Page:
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I'm using a HashSet<T> to store a collection of objects. These objects already have a unique ID of System.Guid, so I'd rather the HashSet<> just use that existing ID rather then trying to figure out itself how to hash the object. How do I override the build in hashing and force my program to use the build in ID value as the hash value?

Also say I know the Guid of an object in my HashSet<>, is there a way to get an object from a HashSet<T> based on this Guid alone? Or should I use a dictionary instead.

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up vote 4 down vote accepted

A HashSet<> is not based a key/value pair, and provides no "by key" access - it is just a set of unique values, using the hash to check containment very quickly.

To use a key/value pair (to fetch out by Guid later) the simplest option would be a Dictionary<Guid,SomeType>. The existing hash-code on Guid should be fine (although if you needed (you don't here) you can provide an IEqualityComparer<T> to use for hashing.

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Override the GetHashCode() method for your object.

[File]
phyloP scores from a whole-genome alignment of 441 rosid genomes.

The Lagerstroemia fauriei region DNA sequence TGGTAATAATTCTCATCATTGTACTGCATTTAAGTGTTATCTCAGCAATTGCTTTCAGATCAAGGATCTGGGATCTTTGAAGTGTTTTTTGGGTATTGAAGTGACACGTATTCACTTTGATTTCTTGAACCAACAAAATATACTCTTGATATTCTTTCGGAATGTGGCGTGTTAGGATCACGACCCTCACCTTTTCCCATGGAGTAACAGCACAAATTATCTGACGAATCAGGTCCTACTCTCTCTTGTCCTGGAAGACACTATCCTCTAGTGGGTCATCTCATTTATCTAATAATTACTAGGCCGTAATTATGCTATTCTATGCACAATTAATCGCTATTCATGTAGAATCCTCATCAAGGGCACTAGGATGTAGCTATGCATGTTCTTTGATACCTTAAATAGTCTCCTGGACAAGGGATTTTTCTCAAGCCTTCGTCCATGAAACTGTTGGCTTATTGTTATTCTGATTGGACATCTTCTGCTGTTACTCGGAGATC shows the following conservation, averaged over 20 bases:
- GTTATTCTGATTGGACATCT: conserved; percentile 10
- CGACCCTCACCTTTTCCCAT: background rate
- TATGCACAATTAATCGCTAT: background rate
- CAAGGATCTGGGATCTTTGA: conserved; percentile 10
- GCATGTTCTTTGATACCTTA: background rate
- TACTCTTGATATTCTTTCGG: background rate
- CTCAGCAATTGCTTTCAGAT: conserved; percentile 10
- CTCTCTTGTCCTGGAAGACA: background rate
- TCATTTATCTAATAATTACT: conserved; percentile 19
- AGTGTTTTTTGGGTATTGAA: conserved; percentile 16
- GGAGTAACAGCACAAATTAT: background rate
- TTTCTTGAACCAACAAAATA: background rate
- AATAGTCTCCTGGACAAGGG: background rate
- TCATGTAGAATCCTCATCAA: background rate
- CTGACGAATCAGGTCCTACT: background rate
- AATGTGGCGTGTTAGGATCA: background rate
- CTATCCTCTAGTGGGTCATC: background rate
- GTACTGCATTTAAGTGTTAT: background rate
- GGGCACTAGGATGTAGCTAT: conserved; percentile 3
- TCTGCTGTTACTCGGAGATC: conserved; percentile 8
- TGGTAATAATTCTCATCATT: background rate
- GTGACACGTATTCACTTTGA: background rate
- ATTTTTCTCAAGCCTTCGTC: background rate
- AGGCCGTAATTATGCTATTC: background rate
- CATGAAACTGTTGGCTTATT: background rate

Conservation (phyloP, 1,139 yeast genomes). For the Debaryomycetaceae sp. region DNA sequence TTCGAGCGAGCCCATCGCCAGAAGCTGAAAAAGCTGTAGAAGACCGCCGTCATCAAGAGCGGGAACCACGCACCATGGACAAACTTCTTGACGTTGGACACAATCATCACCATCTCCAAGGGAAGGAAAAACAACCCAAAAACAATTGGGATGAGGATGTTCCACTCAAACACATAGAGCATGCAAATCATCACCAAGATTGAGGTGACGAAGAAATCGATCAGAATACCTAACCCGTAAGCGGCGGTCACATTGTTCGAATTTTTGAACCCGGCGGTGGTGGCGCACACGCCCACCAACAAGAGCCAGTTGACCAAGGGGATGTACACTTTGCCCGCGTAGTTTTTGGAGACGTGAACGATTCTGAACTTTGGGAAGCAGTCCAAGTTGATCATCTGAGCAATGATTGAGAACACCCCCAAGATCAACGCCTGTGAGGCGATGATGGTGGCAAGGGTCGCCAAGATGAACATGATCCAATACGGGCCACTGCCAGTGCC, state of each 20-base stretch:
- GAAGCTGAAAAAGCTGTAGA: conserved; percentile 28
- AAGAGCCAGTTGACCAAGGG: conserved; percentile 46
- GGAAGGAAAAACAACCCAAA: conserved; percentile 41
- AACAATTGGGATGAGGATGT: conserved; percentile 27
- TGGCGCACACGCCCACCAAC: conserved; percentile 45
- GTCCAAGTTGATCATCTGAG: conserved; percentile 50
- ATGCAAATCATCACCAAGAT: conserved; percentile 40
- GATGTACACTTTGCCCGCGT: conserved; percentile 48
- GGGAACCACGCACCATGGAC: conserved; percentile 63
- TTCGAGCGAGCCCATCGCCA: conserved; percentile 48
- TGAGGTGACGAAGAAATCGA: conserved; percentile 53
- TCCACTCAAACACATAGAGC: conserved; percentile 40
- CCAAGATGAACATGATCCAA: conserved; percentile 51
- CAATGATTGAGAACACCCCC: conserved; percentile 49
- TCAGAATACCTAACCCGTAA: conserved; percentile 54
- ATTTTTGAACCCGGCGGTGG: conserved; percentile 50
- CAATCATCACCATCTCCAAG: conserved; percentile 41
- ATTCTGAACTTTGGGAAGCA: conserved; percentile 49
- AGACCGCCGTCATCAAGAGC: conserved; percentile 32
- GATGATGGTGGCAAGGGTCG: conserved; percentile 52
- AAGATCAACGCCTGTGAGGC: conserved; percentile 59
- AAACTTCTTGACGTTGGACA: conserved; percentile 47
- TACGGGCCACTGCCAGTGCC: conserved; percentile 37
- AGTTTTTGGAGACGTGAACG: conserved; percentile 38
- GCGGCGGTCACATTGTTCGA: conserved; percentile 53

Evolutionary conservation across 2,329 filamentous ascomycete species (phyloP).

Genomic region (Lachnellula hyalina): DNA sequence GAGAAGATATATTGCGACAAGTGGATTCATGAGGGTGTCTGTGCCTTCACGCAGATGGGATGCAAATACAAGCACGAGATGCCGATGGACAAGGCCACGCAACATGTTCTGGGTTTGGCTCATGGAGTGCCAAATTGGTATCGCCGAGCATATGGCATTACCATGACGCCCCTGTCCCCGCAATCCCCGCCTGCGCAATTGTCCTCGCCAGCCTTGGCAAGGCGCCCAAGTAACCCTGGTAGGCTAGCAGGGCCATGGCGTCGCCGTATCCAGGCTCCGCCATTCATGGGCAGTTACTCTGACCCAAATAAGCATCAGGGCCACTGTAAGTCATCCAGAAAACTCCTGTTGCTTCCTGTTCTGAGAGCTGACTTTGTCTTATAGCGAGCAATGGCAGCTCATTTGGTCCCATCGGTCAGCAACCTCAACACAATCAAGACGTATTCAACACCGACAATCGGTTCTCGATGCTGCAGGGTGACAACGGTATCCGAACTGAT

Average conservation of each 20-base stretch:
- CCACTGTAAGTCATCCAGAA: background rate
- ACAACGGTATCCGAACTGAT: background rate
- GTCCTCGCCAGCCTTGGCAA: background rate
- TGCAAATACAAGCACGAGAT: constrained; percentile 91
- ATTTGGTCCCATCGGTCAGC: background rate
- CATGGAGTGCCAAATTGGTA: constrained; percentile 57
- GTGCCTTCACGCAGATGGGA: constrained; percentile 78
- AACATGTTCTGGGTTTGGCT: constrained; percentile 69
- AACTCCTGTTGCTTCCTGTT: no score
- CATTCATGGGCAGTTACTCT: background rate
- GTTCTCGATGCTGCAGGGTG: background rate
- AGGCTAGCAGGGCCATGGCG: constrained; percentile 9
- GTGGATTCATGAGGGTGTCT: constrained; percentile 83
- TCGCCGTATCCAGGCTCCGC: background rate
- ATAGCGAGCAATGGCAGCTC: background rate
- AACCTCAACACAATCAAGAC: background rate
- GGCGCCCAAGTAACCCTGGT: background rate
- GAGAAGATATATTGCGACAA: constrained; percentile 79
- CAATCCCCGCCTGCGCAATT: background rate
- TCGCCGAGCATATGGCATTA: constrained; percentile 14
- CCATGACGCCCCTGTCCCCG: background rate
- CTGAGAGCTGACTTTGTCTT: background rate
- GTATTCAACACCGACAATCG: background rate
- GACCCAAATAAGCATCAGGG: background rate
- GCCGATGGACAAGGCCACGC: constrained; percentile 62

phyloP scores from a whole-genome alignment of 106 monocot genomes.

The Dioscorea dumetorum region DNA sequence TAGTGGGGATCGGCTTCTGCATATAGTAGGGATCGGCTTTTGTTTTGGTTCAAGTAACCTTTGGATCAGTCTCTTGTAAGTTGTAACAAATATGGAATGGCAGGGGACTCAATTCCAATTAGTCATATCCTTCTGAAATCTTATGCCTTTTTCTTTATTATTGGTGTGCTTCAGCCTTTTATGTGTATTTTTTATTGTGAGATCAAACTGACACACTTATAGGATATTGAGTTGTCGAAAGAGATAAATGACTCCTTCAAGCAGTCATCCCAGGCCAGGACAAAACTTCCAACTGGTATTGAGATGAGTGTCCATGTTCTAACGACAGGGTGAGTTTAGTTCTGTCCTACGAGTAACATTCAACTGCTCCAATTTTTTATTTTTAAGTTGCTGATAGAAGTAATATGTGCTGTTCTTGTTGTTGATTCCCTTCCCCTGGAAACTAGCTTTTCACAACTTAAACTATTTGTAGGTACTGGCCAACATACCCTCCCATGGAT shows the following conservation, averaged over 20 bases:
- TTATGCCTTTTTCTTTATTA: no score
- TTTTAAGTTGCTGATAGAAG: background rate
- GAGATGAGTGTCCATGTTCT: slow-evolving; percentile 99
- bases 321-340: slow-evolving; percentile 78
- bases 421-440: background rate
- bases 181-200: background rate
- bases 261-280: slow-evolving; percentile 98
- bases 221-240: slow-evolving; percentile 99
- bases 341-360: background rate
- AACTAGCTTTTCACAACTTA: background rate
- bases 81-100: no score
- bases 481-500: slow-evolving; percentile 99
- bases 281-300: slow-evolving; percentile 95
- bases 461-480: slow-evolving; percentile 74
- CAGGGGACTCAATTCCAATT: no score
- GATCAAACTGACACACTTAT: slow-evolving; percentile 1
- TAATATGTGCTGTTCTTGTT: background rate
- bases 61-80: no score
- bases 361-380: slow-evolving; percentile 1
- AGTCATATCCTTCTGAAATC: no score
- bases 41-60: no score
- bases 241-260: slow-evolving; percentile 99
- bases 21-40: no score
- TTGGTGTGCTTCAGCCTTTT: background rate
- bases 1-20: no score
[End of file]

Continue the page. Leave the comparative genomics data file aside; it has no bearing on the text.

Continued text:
Of course, there's a slight wrinkle here... GUIDs are larger than int32s, which .NET uses for hashcodes.

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That won't help you "get an object from a HashSet based on this Guid alone" – Marc Gravell Jun 8 '09 at 21:14
@Marc: The first part of the question stated "These objects already have a unique ID of System.Guid, so I'd rather the HashSet just use that existing ID rather then trying to figure out itself how to hash the object." Overriding HashSet does so. Of course, there is the slight problem that a GUID is four times the size of an int32. – Powerlord Jun 8 '09 at 21:17

Why do you need to override this? seems like perhaps a premature optimization.

Yeah, just use a dictionary. Once you develop your application, go through a performance tuning phase where you measure the performance of all your code. If and only If this hashing function shows as being your largest drain should you consider a more performant data structure (if there is one anyways) :-)

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Try looking into System.KeyedCollection. It allows you to embed the knowledge of the key field into your collection implementation.

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be careful here as the KeyedCollection uses a dictionary by default internally :-P From the documentation "By default, the KeyedCollection<TKey, TItem> includes a lookup dictionary. When an item is added to the KeyedCollection<TKey, TItem>, the item's key is extracted once and saved in the lookup dictionary for faster searches." – Joel Martinez Jun 8 '09 at 21:12

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